With your Owatonna Public Library card you can check out books from the Selco regional public library system's collection of current and popular fiction and nonfiction, including books for children and teens. These are available through OverDrive, which enables you to borrow eBooks with your library card just as you do other materials. (eAudiobooks are also available through OverDrive.)
On April 5, 2013, OverDrive released its "Next Generation Catalog." Click here for help navigating this new version.
We will update our tip sheets over the next weeks, but these may also be helpful in the meantime:
- Own a Kindle? See Checking Out & Returning with a Kindle helpsheet prepared by Selco.
- Own a mobile device, or an eReader other than Kindle (e.g. Nook, Sony Reader, etc.)? This OverDrive guide covers two topics: Page 1 covers using the OverDrive mobile app, and page 2 provides instructions for transferring to an eReader such as Nook, etc.
- As of 10/2012 you can now download the OverDrive app to Nook Tablet and Nook Color.
- Using the collection through the OPL Mobile app? See more information here.
Some eBooks are also available through our statewide ELM (Electronic Library for Minnesota) subscription. These are mostly academic and out-of-copyright titles, and the subscription does not include the ability to download to a portable device.
If you are wondering why you can't find that bestseller in the library's eBook collection, you can ask two questions: Is the publisher even allowing libraries to buy their eBooks, and if so, how much more are they charging libraries vs. the individual consumer?
Many publishers seem to believe, falsely, that library eBook lending cuts into their business. As of this writing (9/18/12), only three of the Big Six publishers are allowing libraries to purchase their titles. Hachette allows us to purchase backlist (older) titles only, and has just increased library pricing by an average of 220%. HarperCollins allows us to purchase frontlist titles, but we can only lend each one 26 times. Random House allows us to purchase frontlist titles, but tripled their library pricing early in 2012.
Take a look at this chart comparing Library Pricing v. Consumer Pricing for both print and eBooks. Many thanks to Douglas County Libraries, who looked at some of the current bestselling titles. As you can see, not only do libraries pay much more for eBooks but we are not even offered some of the most popular titles.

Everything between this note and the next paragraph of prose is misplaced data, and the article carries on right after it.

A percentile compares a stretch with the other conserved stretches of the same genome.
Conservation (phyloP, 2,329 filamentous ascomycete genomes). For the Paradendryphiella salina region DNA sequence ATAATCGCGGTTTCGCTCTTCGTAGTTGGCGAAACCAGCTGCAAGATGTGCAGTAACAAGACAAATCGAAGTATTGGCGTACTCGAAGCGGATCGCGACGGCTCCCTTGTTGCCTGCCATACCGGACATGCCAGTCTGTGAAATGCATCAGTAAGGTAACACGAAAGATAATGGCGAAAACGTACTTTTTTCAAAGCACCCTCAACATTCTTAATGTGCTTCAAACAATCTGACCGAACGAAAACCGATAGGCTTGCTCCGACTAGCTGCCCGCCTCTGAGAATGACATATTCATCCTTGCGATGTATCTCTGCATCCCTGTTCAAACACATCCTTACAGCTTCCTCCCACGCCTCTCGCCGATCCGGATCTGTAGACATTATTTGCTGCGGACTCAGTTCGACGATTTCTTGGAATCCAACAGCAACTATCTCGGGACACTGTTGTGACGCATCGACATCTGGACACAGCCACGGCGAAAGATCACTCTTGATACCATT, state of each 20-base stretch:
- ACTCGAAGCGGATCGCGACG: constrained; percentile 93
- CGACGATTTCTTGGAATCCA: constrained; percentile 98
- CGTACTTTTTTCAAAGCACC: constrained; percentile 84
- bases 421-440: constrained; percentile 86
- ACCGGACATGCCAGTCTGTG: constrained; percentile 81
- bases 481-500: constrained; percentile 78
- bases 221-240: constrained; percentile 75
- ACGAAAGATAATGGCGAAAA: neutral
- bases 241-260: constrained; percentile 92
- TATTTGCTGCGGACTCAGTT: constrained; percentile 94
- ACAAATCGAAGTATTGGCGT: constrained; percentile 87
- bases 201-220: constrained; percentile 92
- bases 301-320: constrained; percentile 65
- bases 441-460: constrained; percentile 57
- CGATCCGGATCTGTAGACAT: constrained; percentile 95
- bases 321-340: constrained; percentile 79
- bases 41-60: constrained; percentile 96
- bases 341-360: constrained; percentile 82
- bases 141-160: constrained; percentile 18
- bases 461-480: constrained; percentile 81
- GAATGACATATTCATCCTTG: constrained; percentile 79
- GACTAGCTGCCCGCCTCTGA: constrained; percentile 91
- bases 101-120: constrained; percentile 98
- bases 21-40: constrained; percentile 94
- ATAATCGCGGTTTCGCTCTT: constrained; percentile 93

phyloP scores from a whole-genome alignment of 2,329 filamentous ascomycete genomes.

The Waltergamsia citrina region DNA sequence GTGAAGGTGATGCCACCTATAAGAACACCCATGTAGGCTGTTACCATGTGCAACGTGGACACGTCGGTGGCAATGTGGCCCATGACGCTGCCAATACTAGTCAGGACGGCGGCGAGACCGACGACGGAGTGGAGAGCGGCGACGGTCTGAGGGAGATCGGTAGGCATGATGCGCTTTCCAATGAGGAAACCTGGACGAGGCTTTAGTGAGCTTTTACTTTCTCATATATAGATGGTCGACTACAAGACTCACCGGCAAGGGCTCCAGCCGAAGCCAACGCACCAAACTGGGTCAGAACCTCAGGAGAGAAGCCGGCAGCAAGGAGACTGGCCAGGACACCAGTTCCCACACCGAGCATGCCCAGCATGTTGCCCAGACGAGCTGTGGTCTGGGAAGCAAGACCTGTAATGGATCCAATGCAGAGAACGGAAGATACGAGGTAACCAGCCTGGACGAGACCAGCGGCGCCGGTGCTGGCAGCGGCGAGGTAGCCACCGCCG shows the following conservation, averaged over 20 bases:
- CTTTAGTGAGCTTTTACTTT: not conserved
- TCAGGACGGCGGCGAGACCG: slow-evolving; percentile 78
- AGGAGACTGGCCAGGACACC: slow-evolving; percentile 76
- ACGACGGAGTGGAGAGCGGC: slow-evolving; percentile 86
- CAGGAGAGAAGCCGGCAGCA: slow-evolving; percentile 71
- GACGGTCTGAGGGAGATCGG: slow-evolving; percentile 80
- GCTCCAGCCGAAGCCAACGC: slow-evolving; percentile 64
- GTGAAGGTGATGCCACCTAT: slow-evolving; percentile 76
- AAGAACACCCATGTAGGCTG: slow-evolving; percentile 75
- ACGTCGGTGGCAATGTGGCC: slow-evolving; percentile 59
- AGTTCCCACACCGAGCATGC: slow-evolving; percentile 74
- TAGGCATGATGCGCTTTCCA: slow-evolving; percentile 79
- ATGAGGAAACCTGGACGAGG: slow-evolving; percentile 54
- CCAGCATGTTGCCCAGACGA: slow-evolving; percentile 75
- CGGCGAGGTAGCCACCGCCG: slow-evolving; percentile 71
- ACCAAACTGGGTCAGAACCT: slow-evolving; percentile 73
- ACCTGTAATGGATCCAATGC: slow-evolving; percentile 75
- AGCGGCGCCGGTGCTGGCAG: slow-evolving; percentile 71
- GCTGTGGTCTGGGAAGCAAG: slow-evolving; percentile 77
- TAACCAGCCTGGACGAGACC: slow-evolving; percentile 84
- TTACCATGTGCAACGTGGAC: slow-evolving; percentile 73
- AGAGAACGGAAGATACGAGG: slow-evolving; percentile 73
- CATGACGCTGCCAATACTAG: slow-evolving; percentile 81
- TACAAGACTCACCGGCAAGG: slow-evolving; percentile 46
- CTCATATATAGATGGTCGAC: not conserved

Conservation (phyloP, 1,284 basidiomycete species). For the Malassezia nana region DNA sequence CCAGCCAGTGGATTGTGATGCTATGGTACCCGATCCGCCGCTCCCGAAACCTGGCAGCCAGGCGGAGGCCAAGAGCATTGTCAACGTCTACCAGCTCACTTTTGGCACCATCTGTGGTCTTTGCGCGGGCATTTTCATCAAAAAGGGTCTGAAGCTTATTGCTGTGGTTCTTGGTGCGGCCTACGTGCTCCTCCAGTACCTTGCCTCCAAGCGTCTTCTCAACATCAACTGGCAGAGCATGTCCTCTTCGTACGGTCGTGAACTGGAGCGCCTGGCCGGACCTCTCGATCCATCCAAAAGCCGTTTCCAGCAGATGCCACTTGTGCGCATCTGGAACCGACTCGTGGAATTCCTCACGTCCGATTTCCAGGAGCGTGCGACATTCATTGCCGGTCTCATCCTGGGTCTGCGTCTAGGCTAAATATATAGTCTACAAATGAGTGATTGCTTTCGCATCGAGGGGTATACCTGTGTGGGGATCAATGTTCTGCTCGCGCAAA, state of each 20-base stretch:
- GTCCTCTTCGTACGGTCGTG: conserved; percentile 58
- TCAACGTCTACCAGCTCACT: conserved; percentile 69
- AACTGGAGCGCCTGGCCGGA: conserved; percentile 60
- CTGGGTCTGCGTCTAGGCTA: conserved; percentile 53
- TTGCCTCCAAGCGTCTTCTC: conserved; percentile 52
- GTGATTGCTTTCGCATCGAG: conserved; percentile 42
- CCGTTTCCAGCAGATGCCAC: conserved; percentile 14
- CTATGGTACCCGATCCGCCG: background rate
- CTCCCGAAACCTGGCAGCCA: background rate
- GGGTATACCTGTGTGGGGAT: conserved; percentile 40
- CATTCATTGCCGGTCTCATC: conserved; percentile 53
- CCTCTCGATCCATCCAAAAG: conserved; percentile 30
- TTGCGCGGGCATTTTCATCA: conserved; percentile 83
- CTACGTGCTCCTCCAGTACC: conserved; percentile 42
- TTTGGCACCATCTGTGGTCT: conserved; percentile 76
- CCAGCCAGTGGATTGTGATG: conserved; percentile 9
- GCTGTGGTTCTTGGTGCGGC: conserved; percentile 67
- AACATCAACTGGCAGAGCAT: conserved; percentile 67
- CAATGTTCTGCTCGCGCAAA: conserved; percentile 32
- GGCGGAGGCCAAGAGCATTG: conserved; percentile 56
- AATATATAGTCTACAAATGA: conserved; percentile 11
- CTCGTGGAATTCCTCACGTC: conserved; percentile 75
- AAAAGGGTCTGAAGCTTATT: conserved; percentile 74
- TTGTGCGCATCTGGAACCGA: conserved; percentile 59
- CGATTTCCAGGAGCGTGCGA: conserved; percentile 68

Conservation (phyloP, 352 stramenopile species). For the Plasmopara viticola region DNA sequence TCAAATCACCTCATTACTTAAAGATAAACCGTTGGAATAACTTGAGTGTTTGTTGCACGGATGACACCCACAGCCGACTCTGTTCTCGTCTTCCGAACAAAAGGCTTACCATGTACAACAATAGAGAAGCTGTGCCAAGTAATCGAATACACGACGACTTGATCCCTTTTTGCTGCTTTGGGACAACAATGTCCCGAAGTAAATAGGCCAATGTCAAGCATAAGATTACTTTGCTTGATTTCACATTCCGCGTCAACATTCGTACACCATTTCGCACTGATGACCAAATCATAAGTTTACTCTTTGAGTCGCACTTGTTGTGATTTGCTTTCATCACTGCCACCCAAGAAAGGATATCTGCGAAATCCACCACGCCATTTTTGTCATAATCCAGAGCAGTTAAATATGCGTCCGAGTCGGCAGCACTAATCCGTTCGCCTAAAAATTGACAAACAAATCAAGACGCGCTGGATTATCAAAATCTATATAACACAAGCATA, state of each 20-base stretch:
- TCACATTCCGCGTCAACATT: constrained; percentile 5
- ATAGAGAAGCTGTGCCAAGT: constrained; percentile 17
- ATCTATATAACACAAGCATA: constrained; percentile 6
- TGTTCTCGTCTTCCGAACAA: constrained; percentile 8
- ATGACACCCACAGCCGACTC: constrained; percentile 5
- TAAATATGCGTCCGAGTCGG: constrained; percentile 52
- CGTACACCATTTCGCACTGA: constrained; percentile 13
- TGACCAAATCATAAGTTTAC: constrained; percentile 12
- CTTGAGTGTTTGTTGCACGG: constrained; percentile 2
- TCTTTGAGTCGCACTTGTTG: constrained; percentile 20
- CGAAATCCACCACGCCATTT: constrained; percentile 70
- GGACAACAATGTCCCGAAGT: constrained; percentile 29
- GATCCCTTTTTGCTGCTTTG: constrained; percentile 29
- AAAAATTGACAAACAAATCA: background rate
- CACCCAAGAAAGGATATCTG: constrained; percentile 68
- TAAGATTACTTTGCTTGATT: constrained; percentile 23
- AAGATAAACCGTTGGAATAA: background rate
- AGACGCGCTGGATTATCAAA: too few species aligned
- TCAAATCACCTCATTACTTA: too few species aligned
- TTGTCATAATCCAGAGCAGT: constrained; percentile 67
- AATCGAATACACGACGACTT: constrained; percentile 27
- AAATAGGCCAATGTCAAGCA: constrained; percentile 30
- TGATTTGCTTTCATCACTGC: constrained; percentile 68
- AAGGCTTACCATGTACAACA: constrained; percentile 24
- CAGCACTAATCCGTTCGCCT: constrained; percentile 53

If you are interested in how we got here, read on ...
On November 11, 2011, Librarian By Day, Bobbie Newman summarized how each of the "Big Six" publishing houses was working with (or not working with) public libraries:
Now let’s talk about the Big Six. If you’re not familiar that would be Hachette, HarperCollins, MacMillan, Penguin, Random House and Simon & Schuster.
- Both MacMillan and Simon & Schuster have refused to make their ebooks available to public libraries since day one.
- Hachette Book Group stopped offering its frontlist ebook titles to libraries in July (2011).
- HarperCollins – last year (2010) HC announced their 26 check out policy.
- Penguin – right now new titles aren’t available while they work out security concerns
- Random House – ... works with libraries ...
2/09/12: Penguin has now terminated its contract with OverDrive (the vendor we work with to loan eBooks). We are allowed to keep access to titles already paid for, but Kindle owners may no longer download these titles wirelessly.
We think that publishers need to work with librarians to start making eBooks more accessible to the people we both serve - you, the reader!
Librarians care about your privacy. We simply don't track what individuals are reading, and won't tell others about it either. Therefore we want you to note that when you borrow Kindle eBooks, you finish the process by connecting with your Amazon account. At that point we librarians no longer have any control over protecting your records. We aren't accusing Amazon of nefarious acts, and it won't stop us personally from borrowing Kindle eBooks, but you can be sure that at the very least Amazon will use your borrowing record to try to sell things to you.
Consumer Reports has rated devices. If you have an Owatonna Public Library card you can enter your card number and search for "e-book readers" (without quotes) in the search box at the top of the screen. Use their spelling of "e-book" and you will see the information pop up immediately. Print copies of Consumer Reports are also available at Owatonna Public Library.
CNET has done an excellent, thorough overview entitled "Kindle vs. Nook vs. iPad: Which e-book reader should you buy?" (updated on August 7, 2012).
""Wired Magazine has a series of buying guides, including one on Tablets & E-Book Readers.
You can also contact Assistant Director Renée Lowery (444-2460 or renee @ owatonna.info ) to discuss various models and how they work (or don't) with library lending.
If you download a free app such as Blio or Kindle, you can find free eBooks through those apps. Many Web sites also offer free eBooks. You will not find current bestsellers available for free; most of what you will find are items in the public domain (i.e., older items no longer covered by copyright). Some sites only make titles available to read via your browser, other sites offer downloads. Below are links to some of the more well-known and comprehensive sources of free eBooks.
www.feedbooks.com (free public domain and original books)
www.gutenberg.org (Project Gutenberg offers mobile downloads)
books.google.com/books (Google Books: read via your web browser, some downloads available)
books.google.com/ebooks (Google eBookstore: find free eBooks via their home page or toggle "Free only" under "Price" after you do a search)
Renée P. Lowery
Last updated April 6, 2013